On August 29, 2018

Glimmerstone Quarry future hangs in the balance

By Julia Purdy

CAVENDISH—Tierney Road has become the focus of contention among neighbors over the proposed reopening of a small rock quarry at the end of this mile-long town road that climbs a wooded hillside. Brightly-colored signs reading “Stop the Tierney Road Quarry” stud the roadside, with a few exceptions.

Quarry opponents maintain that the quarry would produce disturbing noise, heavy trucking, blasting and dust, as well as possible disruption of wells and stormwater violations, endangering the high property values in the neighborhood.

Not so, say Snowstone LLC and its defenders. The proposed quarry is a two-man, manual operation, they say. Blasting would be minimal, just to loosen the brittle stone without damaging it; the pieces are taken off-site in a large pickup truck or occasionally a dump truck for processing elsewhere, said neighbor Justin Savage. He noted that many of the new homes on Tierney Road used the sparkly stone from the quarry for patios, retaining walls and facings.

Both opponents and supporters have the same concerns for peace and harmony on the road.

Neighbor Doris Eddy, who plays an active role in town and operates a reiki studio in her home, noted that the noise from a neighbor’s firing range and ORV activity is “far greater than a quarry.” She noted that the anger she sees among the opponents seems to outweigh the actual impact of the quarry itself.

Maureen Savage, the seller of the quarry parcel, wrote in an email, “We are so dumbfounded at the resistance to such a small operation.” She noted the verbal threats that have been made by the opponents. “As small business owners we have helped many and others have helped us so it’s tough to be criticized and never experienced this before,” she added.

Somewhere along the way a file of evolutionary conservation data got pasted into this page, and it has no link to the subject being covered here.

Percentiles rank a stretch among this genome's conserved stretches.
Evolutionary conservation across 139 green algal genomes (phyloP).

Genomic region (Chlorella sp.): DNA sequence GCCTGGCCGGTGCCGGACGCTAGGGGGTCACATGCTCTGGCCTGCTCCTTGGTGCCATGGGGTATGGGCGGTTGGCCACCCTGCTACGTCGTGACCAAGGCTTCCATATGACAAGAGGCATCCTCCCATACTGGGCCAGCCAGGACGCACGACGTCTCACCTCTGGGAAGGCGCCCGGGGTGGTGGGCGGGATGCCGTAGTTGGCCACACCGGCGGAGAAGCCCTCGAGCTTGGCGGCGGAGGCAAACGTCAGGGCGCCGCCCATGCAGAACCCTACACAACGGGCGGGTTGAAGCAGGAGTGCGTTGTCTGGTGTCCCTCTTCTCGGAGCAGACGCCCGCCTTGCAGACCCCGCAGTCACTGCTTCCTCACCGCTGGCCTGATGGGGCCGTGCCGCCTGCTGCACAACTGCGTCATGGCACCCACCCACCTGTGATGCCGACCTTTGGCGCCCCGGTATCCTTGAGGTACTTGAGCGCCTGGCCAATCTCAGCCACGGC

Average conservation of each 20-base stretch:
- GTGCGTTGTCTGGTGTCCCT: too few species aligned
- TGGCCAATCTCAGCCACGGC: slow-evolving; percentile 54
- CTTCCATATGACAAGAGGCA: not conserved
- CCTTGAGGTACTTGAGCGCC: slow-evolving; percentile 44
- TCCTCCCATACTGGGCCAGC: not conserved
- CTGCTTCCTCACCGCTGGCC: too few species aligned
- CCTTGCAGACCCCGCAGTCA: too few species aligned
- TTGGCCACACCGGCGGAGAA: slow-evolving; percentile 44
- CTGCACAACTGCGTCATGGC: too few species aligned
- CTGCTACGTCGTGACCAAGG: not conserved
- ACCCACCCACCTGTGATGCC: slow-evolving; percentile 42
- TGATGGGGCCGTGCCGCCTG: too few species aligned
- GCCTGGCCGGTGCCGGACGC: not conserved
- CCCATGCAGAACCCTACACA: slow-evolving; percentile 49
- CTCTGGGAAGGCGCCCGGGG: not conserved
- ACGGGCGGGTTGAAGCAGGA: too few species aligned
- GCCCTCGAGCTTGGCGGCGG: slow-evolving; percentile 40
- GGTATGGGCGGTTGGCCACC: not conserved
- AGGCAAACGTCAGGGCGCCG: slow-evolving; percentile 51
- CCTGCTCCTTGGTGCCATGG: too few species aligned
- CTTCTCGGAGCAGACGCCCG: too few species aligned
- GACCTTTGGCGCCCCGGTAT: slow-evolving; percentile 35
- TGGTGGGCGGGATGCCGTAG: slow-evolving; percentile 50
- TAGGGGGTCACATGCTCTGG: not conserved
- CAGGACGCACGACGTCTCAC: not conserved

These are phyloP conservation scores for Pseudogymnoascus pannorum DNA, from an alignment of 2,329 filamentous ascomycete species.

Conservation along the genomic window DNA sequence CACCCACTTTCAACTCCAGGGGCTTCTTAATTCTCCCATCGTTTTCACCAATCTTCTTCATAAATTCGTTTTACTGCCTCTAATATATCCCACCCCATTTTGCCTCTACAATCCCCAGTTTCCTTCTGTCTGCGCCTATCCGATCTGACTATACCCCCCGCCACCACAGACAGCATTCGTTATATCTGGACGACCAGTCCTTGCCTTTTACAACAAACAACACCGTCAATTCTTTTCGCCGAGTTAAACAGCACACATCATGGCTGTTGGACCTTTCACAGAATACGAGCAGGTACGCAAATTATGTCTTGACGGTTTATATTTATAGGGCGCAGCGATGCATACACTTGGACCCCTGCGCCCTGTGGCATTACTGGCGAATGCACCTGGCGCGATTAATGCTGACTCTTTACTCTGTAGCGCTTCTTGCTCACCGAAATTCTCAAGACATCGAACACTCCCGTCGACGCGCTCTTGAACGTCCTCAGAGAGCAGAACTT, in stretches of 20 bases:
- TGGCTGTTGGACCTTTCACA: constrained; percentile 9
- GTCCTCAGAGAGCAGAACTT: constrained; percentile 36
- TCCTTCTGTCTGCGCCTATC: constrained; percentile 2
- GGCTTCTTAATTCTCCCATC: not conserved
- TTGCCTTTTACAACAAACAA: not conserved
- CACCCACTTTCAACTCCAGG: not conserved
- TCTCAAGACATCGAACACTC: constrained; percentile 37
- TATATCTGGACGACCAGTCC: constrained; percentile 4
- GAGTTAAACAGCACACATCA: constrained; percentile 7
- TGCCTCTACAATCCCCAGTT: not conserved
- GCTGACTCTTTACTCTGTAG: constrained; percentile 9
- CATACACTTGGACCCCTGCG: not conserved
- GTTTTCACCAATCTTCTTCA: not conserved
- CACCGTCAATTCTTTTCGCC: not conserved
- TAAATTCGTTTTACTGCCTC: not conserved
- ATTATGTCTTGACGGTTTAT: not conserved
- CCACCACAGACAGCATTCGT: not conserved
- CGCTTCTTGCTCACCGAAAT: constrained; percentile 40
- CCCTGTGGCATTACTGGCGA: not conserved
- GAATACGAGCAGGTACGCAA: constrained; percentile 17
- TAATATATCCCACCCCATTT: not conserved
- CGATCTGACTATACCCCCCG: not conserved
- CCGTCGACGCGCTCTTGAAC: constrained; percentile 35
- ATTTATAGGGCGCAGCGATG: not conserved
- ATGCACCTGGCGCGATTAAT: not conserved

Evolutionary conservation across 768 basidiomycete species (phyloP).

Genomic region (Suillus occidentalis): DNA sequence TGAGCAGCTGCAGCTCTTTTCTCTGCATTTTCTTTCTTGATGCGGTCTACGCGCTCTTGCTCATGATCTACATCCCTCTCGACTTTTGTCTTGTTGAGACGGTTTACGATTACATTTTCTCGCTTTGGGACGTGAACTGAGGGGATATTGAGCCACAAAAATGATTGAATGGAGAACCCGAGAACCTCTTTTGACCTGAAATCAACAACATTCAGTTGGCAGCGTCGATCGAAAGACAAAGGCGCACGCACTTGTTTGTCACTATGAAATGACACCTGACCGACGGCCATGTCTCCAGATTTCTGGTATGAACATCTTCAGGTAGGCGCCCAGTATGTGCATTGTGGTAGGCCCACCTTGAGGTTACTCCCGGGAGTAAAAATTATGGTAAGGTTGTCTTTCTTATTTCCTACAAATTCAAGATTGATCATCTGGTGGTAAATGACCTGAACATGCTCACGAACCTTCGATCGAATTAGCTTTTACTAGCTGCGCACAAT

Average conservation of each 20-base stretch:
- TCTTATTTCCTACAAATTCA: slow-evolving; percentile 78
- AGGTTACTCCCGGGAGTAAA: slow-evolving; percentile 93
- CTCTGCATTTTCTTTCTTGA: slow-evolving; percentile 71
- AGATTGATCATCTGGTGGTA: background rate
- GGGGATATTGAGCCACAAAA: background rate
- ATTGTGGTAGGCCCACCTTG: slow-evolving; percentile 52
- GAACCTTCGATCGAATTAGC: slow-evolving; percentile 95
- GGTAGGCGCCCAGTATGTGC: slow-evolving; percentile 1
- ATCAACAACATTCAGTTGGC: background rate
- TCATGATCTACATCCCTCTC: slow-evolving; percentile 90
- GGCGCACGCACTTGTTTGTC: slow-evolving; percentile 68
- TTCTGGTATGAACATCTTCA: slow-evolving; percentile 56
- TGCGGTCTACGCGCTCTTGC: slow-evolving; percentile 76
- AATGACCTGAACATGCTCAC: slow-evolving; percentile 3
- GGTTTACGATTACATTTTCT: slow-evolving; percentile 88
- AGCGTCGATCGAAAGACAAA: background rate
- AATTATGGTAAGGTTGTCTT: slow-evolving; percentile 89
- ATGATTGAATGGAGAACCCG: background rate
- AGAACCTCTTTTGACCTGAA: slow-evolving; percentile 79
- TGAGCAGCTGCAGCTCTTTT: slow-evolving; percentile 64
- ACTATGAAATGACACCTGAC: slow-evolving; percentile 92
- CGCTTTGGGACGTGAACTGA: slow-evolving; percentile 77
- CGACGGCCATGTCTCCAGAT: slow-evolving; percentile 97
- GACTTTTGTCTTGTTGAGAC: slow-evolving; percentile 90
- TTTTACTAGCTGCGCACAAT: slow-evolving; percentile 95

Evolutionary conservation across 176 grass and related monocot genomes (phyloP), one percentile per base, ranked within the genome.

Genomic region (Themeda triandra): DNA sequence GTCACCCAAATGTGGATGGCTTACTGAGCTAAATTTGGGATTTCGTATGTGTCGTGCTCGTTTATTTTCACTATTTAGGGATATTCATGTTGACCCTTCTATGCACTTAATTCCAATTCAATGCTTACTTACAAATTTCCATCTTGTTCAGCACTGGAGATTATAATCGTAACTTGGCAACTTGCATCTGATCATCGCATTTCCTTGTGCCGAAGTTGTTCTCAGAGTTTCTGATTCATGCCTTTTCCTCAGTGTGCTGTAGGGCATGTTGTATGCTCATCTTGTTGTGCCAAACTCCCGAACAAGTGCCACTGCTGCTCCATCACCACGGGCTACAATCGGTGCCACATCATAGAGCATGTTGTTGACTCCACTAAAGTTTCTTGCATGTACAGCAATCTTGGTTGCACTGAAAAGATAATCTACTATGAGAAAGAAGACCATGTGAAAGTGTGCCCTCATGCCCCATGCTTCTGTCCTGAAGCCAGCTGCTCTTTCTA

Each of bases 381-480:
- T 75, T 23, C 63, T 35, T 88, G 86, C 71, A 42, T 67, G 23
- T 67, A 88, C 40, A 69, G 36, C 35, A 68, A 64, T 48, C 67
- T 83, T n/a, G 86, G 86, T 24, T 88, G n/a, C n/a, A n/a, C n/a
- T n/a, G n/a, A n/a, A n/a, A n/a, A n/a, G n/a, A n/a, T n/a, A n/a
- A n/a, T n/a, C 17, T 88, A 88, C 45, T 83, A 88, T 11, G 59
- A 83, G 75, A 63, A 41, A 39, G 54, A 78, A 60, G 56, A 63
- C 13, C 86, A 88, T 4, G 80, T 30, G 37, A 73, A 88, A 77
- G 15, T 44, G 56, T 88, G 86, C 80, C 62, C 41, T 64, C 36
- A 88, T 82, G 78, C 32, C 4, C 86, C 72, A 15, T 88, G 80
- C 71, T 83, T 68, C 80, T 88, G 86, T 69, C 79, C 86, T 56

In June 2017, town officials got a request from the Natural Resources Board for public input concerning the proposed quarry. That was the first time they had had heard of the issue, according to Town Manager Brendan McNamara.

Since then, the quarry opponents have appeared before the Select Board and the Cavendish Planning Commission, urging the acceptance of a zoning ordinance, crafted by themselves, that would prohibit the quarry project.

Cavendish has no zoning or subdivision ordinance. Vermont statute allows the town to establish ordinances tailored to specific activities or areas.

Carved out of the old Roundy farm beginning in 1987, the Tierney Road suburban-style subdivision includes 13 house lots; other house lots and the quarry at the top of the road lie outside the subdivision plat boundaries. Most of the subdivision homes are second homes. Deed restrictions on commercial activity apply only to the subdivision parcels.

Maureen Savage’s husband, Justin, told the Mountain Times that he had held site visits in 2017 for whoever wanted to attend, and no one showed up.

This summer Snowstone LLC and the Savages made two settlement offers to the opponents; both were refused. Responding to fears of uncontrolled quarrying, the first offer guaranteed to prevent any future quarrying anywhere on the hill, once the Snowstone operation ended in five years. The second offer, recognizing that quarrying of dimensional stone is Snowstone’s livelihood, said that Snowstone would abandon his plan immediately in return for compensation for lost income of $500,000 over the 5-year period.

Given those developments, the opponents presented a lengthy revised ordinance to the Select Board on Aug. 13, “Prohibiting Operations Requiring Federal Licensing on Tierney Road.” The Select Board advised against a hasty acceptance without legal consultation.

The Superior Court’s Environmental Division is currently deciding whether the quarry parcel falls under Act 250 jurisdiction.

Related Article

Photo By Julia Purdy
The stone quarry at the end of Tierney Road is the subject of neighborhood controversy. The quarry is one of many in the Chester-Cavendish area.

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